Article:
Philobiblon: Traditional and untraditional history

Sunday, October 23, 2005

Traditional and untraditional history

I spent yesterday at the Roehampton University Renaissance Lives Annual Conference, which was brilliant. I really liked the fact that the sessions didn't mostly consist of papers being read out, but of short off-the-cuff explanations of research, followed by wide discussion.

And the discussion, while sometimes focused on detail - with lots of excellent stuff about women's lives - was mostly about the big issues of writing about history - are biographies and biographers writing about archetypes or individual lives; can you recover historical emotions? what is autobiography/life-writing (is using this description for a tomb taking things too far?); do biographical subjects still have agency after their death? what impact will technology have on the discipline (more focus on communal rather than individual lives through the ability to analyse large amounts of data was the answer given, although I think inter-discipinarianism is more important personally) - the description of this as "thick historicism" was accurate, I thought.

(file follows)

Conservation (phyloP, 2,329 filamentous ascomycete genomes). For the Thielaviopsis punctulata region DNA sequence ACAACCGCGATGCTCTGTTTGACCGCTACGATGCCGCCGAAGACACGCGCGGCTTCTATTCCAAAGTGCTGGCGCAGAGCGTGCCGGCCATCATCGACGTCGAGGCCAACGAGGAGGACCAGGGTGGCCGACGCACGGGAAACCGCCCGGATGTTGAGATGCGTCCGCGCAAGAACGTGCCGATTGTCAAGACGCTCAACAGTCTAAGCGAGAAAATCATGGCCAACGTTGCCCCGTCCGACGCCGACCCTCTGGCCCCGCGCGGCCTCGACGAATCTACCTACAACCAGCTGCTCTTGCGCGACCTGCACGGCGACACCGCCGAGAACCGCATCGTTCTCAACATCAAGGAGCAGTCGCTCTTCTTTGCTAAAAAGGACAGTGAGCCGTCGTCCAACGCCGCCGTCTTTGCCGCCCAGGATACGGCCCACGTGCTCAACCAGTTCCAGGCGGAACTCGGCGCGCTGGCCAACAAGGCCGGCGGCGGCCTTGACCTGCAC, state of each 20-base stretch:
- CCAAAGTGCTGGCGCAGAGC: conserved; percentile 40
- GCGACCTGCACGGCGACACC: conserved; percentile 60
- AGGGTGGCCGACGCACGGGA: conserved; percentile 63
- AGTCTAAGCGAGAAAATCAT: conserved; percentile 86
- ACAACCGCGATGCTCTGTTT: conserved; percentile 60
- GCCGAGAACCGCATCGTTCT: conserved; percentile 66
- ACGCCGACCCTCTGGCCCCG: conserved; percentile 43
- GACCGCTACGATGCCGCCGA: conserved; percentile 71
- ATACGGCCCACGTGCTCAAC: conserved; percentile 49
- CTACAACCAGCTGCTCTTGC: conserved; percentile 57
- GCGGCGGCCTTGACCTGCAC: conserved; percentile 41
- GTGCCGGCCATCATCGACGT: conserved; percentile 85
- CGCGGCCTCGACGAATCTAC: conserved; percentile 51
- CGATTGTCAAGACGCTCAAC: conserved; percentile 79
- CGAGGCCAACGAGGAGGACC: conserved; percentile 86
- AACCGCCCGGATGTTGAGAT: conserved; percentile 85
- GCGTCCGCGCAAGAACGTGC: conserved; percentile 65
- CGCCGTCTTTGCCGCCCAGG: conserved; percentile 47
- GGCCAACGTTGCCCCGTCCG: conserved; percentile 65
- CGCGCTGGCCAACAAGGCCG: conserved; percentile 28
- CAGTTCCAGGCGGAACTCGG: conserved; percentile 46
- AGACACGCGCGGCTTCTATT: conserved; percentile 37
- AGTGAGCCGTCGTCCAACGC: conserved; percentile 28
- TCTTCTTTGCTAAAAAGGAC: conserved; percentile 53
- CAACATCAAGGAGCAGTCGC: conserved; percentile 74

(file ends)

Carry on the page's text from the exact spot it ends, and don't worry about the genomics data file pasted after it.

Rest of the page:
But the day started with what someone later labelled "classic 19th-century old historicism", with David Starkey talking about his biography of Henry VIII. You had to give him marks as a performer, there was more than a hint of mischief-making, and it certainly woke up everyone first thing in the morning, so I guess you could say he did his job.

But I wasn't the only one bristling at the statement "all historical progress depends on sons quarrelling with their fathers", while the claim that historians "from council houses" just couldn't understand war, the aristocracy and the like certainly did raised others' blood pressure. (This was despite the fact that he later contradicted the "sons" remark by attributing the entire English Reformation to Anne Boleyn, or at least to Henry's sexual desire for her! He claimed the only "Protestants" in England before her influence were a small number - who "would have fitted into a Portakabin" - at the "fleapit" of Cambridge. Not from what I know of the London of the time ...)

But, as I said, it was entertaining.

1 Comments:

Anonymous Sharon said...

While I don't know whether he was raised in a council house, Starkey himself came from a poor working-class family of Quakers. What was that about being able to understand wars? But I decided to stop letting him press my buttons a while back. I think he does it mostly to wind people up...

Sounds like a great conference!

10/23/2005 10:51:00 pm  

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